Listening for Relevant Noise

September 28, 2006

Topics: Search Marketing.

One interesting way of looking out for interesting projects or ideas on the net is to simply take a peek at your log files every once in a while. Today, while poking through the very large list of "unknown" user agents that AWStats spat at me, I ran across something from http://relevantnoise.com/.

relevantNoise is in the old-fashioned field of reputation management. Specifically, they’re dedicated to mining blogs for business intelligence. They’ll monitor what’s being said about your company (and about your competitors) throughout the blogosphere; allowing you to quickly see what you’ve done lately which made your customers love you – or hate you.

Reputation management is a very important part of marketing. When anybody with a grudge or a passion can very quickly create a website and publish their thoughts to the world, one satisfied customer can do wonders for your PR – and one badly handled customer can be extremely damaging.

In some ways, reputation management goes hand in hand with viral marketing. But rather than creating a buzz; you’re monitoring and managing the buzz created by others. When you’ve got bad publicity, you can jump on it immediately, deal with the problem, and possibly turn it into a success story.

From what I can tell, relevantNoise is a business intelligence company with a very good idea of the importance of blogs. You can read their own blog and get a pretty good sense for the character of the team and their ideas. It’s not a cold blooded corporate blog; the most recent post is focused on the positive buzz around Studio 60.

Reputation management is something that an individual can pretty easily do for themselves – subscribe to a few relevant blogs, run some Google Alerts on your name, etc. But at a higher level, having professional help is pretty crucial.

They could use a little site optimization help, though – unique page titles would probably be helpful towards building their site’s web presence.

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5 Comments to “Listening for Relevant Noise”

  1. Disrespecting the “rules of the road,” as it were, for robot traffic is definitely a cause for offense. There’s a point where a service does more harm to those it uses as sources than it does benefit to those who use the service — and perhaps Relevant Noise crosses that line. Personally, I find it hard to be overly concerned about this particular bot. I don’t have a corporate budget to weight the benefits of the Relevant Noise bot either, but when I compare the work involved in blocking it to the expense involved in not blocking it, I find myself looking at a very petty question. I can spend a petty amount of time working to block the bot, or I can spend nothing on the bandwidth to allow it to continue to have access. If, at some point, I reached a degree of traffic where I was at any risk of exceeding the bandwidth allotted by my hosting, I might reconsider.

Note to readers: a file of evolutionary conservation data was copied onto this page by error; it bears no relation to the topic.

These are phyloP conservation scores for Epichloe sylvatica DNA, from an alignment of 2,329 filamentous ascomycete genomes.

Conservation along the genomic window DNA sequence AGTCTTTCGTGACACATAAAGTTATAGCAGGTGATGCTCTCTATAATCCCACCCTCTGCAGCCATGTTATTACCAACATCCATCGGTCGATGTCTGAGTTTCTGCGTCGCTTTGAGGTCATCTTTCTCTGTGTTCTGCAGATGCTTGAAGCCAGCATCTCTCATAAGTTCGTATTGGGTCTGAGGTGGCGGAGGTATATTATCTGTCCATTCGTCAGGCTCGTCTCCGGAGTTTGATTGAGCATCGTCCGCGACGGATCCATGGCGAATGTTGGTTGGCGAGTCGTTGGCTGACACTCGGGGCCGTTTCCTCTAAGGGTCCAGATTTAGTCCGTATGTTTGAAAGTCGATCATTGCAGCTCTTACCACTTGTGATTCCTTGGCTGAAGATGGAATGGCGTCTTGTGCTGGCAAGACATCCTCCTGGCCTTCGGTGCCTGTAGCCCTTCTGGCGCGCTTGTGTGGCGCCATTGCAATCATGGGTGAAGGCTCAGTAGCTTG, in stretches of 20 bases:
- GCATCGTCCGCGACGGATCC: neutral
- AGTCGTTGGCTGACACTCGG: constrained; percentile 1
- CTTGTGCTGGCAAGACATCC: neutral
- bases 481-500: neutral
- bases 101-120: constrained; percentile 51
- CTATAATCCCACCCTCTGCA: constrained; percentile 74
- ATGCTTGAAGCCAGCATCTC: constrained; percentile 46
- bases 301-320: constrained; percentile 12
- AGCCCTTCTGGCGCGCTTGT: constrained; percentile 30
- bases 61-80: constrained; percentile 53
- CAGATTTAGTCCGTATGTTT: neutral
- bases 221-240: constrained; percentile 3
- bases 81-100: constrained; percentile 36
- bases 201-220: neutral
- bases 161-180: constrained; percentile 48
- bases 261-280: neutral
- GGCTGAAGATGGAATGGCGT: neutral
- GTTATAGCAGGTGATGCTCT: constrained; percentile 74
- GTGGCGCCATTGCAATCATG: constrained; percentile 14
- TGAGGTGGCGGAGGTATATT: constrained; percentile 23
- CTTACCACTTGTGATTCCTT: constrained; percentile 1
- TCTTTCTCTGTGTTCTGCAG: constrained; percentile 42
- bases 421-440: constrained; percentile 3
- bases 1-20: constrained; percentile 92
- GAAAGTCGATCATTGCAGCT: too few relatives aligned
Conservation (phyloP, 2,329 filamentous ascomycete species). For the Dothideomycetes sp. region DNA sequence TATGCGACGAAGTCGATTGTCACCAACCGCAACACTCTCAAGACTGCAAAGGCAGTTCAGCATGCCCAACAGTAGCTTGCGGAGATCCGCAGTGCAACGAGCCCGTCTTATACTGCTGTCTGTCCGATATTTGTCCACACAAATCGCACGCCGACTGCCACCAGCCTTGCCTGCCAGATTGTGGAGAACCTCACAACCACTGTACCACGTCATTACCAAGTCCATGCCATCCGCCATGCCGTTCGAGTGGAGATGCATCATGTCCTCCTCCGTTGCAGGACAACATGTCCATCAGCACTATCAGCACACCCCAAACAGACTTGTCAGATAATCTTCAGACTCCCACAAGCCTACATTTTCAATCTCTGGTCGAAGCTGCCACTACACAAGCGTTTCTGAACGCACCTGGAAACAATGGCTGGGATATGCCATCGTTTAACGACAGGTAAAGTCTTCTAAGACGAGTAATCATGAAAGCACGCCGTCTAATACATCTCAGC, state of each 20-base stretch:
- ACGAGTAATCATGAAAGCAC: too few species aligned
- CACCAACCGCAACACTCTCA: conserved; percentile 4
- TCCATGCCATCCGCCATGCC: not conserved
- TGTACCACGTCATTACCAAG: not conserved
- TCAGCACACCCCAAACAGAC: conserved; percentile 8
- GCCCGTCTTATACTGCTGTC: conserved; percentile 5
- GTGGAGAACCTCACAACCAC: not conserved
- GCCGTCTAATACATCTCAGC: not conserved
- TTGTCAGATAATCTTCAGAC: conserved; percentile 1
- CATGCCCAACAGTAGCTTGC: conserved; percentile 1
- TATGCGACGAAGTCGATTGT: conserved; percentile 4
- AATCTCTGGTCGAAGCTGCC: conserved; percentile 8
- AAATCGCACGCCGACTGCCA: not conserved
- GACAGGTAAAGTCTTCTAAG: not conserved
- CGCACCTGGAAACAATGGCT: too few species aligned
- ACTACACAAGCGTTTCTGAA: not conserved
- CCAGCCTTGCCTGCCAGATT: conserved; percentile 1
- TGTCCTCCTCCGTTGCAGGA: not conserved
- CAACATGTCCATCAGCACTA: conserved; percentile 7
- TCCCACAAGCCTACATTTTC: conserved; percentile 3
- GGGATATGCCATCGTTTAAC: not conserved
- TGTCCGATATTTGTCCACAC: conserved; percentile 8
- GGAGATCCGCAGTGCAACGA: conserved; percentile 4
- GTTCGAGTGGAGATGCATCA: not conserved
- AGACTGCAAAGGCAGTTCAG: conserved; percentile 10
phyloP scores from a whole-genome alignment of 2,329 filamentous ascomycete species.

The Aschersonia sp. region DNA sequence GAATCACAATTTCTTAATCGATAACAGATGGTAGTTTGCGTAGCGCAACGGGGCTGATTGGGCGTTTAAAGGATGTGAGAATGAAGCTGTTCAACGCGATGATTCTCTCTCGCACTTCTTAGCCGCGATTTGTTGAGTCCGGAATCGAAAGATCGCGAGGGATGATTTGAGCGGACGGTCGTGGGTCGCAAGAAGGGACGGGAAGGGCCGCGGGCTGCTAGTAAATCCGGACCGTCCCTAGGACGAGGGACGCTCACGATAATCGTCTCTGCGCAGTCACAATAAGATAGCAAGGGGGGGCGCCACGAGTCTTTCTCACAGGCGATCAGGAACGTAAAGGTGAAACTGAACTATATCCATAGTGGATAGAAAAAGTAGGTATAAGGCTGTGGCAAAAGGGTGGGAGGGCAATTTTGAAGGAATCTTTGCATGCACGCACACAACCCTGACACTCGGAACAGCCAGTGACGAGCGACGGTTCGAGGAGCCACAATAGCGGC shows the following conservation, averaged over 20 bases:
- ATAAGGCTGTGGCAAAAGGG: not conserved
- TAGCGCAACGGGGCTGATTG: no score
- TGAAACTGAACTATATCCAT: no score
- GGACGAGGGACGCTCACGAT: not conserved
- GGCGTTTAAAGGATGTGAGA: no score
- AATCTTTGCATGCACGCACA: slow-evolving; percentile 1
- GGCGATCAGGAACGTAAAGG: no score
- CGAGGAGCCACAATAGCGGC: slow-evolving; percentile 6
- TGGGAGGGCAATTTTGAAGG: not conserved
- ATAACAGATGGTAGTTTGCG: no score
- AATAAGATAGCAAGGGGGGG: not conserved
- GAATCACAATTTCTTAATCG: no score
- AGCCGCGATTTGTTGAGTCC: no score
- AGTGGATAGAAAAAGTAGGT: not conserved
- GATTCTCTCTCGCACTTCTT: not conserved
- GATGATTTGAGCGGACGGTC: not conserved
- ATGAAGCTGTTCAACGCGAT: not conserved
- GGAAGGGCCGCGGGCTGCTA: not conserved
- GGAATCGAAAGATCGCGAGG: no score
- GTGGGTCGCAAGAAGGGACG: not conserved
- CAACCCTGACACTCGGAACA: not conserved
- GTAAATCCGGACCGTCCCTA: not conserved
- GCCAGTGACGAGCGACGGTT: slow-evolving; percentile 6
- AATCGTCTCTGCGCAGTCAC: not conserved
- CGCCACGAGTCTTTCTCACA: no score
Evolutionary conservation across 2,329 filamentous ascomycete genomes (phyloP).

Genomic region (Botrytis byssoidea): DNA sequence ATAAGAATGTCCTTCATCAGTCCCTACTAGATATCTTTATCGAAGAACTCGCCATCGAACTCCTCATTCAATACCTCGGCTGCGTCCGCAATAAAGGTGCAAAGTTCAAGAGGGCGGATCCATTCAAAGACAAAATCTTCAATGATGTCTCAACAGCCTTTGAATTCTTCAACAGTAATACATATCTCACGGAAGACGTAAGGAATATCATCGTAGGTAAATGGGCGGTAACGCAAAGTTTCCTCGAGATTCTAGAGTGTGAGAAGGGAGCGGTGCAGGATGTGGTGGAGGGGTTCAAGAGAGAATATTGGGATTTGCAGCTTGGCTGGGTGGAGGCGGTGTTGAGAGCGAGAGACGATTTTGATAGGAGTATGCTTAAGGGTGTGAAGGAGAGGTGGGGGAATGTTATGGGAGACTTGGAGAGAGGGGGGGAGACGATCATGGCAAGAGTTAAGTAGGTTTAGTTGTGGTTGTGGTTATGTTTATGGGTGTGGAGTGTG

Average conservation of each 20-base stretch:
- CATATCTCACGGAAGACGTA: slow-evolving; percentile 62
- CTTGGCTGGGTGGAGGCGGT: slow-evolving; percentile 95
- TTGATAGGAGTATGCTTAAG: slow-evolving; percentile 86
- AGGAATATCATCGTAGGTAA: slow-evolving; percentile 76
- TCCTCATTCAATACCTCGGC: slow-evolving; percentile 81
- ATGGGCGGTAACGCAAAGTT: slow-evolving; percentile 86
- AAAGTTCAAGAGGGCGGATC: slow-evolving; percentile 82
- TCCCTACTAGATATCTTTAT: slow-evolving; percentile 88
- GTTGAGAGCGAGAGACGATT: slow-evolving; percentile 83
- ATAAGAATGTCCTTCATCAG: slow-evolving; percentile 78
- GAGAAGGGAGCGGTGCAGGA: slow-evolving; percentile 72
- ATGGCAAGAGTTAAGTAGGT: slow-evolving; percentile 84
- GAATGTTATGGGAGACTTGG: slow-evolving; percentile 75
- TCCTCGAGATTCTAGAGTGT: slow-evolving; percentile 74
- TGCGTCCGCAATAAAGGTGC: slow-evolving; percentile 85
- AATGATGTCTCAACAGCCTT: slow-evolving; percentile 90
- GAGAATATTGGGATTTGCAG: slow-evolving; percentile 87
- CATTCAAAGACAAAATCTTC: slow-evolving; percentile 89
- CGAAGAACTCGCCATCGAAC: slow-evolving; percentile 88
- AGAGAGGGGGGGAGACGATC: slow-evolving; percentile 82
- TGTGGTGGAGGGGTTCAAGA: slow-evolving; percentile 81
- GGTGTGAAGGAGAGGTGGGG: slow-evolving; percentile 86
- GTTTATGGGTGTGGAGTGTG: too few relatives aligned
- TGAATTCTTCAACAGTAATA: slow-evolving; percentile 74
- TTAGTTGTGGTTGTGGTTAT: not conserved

2. The problem I have with Relevant Noise is not with the company, but how the “mining of public data” takes place.
    The article I published didn’t go online until it became obvious that a simple robots.txt entry wasn’t worth the effort made.
    A last count, bot access = 62 – robots.txt pulled = 2.

    “Mining public data” at the rate of 150+ pages in 3 seconds in most of the 62 accesses was the deciding factor in removing the bot’s access and publishing my article(s).
    I also contacted a few others that do the same type of blogs as I and nearly all were of the same idea of removing access due to the same problems I was having.
    Also since I do not have a corporate budget to pull from and weighing benefits – or the lack of – of the Relevant Noise bot, the choice was pretty clear; at least for me.
    Mining Google’s Cache would probably be easier on my budget than not.

  3. Pingback: Longrider » RelevantNoise

  4. Indeed, a lot of people don’t understand the whole concept of mining public data for information: like you say, the information is already out there, you’re just searching it out and analyzing it.

    I’ll be honest…I was surprised when I wrote this that I didn’t hear anything from you sooner – made me wonder whether you were using your own services! Of course, since what I wrote was generally positive, there was little reason to charge in…

    At any rate, I’m glad to hear from you – hope you can manage to educate people and get rid of some of those unfortunate comparisons.

  5. Sorry it’s taken me a while to comment on this! Your post about us is … well, refreshing! We’re getting a fair amount of flack lately for what we do, so it’s nice to see a post in which we’re not called “spies” or something similar.

    I agree (obviously) that there’s value in reputation management…and there are still far too many marketing and PR execs who are unaware of the disasters slowly simmering around their brands in the blogosphere. What we do at relevantNOISE (as I’ve just said elsewhere, and as you’ve mentioned) is not a heck of a lot different than what one would do by setting up Google Alerts and keeping an eye on Technorati — but we provide a much broader, fuller view, allowing (for example) a CMO to monitor several brands (on a keyword basis) at a time. And we’re able to determine things like the overall tone of the posts, volume, etc., which can be viewed graphically via our nifty dashboard.

    It’s cool stuff, and we’re really excited about what we’re doing. And we’re honestly dedicated to adhering to industry best practices. (If I sound defensive, it’s only because I really do take offense to the whole Big Brother comparison — we’re not monitoring anything that hasn’t been published and/or syndicated for public viewing already.) And, oh yeah, it’s 1:00 AM. I may just be cranky, too!

    As for optimization…yeah, I know. SEO is high on the priority list for 2007!

    Thanks again for the post.